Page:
Check with your attorney

If you are involved in an investigation, assessment, or case with DCF, always talk to your attorney about which constitutional provisions, statutes, regulations, court rules, or policies affect your case. Feel free to use the Web Resources page of my main website for the links in this article and others, which you may find useful in your DCF or child protection law research. Read my Initial Consultation Policies page if you need to consider retaining counsel for your DCF matter.

Thursday, March 27, 2014

DCF Interviews at School

It is a pet peeve of mine that DCF investigators think they can talk to children at school and that schools let them.

It has been a major debate in several federal appeals courts, amongst attorney members of the National Association of Counsel for Children, on the American Bar Association Child / Parent Attorneys email discussion list, amongst members of the National Association of CPS Defenses Attorneys and even at the U.S. Supreme Court.

Unfortunately it remains an open question. But I lean toward the proposition that schools should not permit DCF personnel, police or other employees of outside agencies to interview children, who are not in the custody of the interviewing person, at school.

My answer to the question "is it legal?"on, which lays out some of my reasoning, can be found here:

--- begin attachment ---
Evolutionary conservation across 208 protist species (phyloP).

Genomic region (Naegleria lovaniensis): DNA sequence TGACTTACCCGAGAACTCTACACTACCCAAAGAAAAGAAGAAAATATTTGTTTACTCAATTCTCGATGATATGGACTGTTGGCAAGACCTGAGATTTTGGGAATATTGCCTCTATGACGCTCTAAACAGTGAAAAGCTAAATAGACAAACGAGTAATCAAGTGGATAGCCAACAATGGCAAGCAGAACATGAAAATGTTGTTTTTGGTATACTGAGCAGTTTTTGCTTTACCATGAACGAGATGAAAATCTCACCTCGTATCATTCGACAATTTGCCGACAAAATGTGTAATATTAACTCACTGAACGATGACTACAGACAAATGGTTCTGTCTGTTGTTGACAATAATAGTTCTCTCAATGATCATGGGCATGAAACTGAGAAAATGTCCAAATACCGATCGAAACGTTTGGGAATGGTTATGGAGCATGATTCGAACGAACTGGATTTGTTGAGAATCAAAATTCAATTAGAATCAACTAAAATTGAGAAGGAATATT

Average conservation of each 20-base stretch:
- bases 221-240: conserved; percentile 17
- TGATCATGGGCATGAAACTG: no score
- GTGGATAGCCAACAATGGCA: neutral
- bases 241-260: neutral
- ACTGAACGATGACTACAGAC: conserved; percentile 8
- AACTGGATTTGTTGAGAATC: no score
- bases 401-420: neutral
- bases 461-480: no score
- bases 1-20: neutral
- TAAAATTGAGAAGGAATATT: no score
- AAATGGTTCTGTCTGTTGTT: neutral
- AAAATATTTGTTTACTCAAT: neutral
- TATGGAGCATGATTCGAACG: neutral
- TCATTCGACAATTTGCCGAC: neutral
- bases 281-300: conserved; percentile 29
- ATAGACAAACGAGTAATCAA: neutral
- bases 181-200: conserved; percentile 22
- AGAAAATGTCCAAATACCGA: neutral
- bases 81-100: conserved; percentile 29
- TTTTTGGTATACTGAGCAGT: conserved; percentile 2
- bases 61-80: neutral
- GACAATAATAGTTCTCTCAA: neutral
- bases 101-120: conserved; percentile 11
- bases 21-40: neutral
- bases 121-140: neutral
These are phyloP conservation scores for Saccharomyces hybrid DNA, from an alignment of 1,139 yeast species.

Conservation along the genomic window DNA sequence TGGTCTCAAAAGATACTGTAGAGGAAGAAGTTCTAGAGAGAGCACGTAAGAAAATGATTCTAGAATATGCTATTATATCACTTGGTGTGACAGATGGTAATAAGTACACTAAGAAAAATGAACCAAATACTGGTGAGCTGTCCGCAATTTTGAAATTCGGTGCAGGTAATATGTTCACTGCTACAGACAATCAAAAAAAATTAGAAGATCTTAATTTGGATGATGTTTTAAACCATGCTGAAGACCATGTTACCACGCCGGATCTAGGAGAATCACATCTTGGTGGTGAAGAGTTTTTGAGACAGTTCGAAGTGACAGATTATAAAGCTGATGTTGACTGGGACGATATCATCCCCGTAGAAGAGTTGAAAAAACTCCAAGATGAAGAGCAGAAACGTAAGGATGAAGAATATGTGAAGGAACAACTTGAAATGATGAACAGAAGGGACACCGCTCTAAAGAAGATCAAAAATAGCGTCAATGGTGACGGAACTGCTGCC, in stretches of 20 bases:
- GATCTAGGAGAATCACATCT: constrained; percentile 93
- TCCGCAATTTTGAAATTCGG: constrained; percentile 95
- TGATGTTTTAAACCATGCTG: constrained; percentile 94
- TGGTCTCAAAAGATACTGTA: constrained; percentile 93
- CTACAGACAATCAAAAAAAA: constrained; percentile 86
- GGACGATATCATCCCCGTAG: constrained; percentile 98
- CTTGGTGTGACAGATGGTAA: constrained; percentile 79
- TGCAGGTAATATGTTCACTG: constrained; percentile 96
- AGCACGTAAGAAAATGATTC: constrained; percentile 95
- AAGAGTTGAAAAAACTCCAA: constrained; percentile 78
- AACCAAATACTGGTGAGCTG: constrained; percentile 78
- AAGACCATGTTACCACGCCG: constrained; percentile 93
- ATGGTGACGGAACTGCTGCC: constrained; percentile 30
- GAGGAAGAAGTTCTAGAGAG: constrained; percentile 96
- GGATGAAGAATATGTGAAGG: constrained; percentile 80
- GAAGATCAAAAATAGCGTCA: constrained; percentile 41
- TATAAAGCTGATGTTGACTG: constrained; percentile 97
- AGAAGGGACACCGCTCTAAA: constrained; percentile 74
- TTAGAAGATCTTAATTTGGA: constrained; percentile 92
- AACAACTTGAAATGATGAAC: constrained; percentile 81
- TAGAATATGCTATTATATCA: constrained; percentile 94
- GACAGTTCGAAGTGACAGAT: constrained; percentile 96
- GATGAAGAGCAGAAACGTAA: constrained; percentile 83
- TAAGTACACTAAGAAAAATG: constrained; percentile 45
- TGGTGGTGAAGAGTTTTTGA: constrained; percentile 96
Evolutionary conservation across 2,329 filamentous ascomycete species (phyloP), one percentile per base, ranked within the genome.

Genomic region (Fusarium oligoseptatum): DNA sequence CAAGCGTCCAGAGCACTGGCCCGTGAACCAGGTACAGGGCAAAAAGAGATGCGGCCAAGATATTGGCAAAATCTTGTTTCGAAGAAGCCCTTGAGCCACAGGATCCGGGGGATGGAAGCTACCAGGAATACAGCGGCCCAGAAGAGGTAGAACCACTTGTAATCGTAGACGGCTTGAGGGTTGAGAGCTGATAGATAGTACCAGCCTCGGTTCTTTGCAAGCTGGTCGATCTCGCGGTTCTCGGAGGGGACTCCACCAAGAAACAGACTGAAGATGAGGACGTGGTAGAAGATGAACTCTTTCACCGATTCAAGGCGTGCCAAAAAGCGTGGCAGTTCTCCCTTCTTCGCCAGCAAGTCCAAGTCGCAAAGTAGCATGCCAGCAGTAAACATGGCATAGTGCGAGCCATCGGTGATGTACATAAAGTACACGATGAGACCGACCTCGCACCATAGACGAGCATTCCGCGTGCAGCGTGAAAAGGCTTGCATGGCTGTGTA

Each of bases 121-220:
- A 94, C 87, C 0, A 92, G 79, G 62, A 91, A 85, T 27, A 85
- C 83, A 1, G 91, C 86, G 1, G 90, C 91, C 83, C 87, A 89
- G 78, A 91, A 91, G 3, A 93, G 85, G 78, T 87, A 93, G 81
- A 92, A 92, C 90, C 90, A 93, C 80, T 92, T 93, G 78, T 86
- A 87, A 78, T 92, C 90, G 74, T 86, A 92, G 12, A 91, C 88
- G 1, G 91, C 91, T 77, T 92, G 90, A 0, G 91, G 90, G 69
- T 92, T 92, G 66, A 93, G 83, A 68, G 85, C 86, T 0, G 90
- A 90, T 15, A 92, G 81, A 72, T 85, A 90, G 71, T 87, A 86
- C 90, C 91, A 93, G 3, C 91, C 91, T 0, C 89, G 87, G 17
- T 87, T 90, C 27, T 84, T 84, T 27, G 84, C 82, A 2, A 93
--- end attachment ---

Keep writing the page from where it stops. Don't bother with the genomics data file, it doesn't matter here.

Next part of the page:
If your school committee has a policy about visitors or interviews and you know or suspect that your child might be a target for an interview, consider adapting the form letters in my previous post to your situation.

And consult with an attorney who is familiar with DCF policies and practices.

Saturday, August 31, 2013

Dear Principal: No DCF or law enforcement interviews

If you think your child may be about to be interviewed at school by DCF or law enforcement, you might want to consider having him/her carry a card similar to the one in my previous post and sending this letter to the Principal and school district administration:

Dear Principal ____________:

My/Our child, [Child's Name], has been instructed not to discuss any non-academic matters with school administrators and not to speak at all with personnel from any outside agencies until one or both parents or my/our attorney is/are present. The only exception would be an emergency that concerns the immediate safety of my/our child or other children. Under no circumstances is my/our child to sign any document or write out any statement unless I/we am/are present.

If any [Name of School] administrator desires to question my/our child regarding any incident, please inform me/us immediately and I/we will come to the school as soon as possible. If anyone from an outside agency desires to meet with or question my/our child, please inform them that you do not have parental permission for them to meet with my/our child at school and ask them to schedule an appointment with me/us. My/Our home number is [Home Phone]. My/Our work numbers, for school emergencies only, do NOT provide to outside agencies except in a medical emergency, are [Name, Work Phone, Name, Work Phone].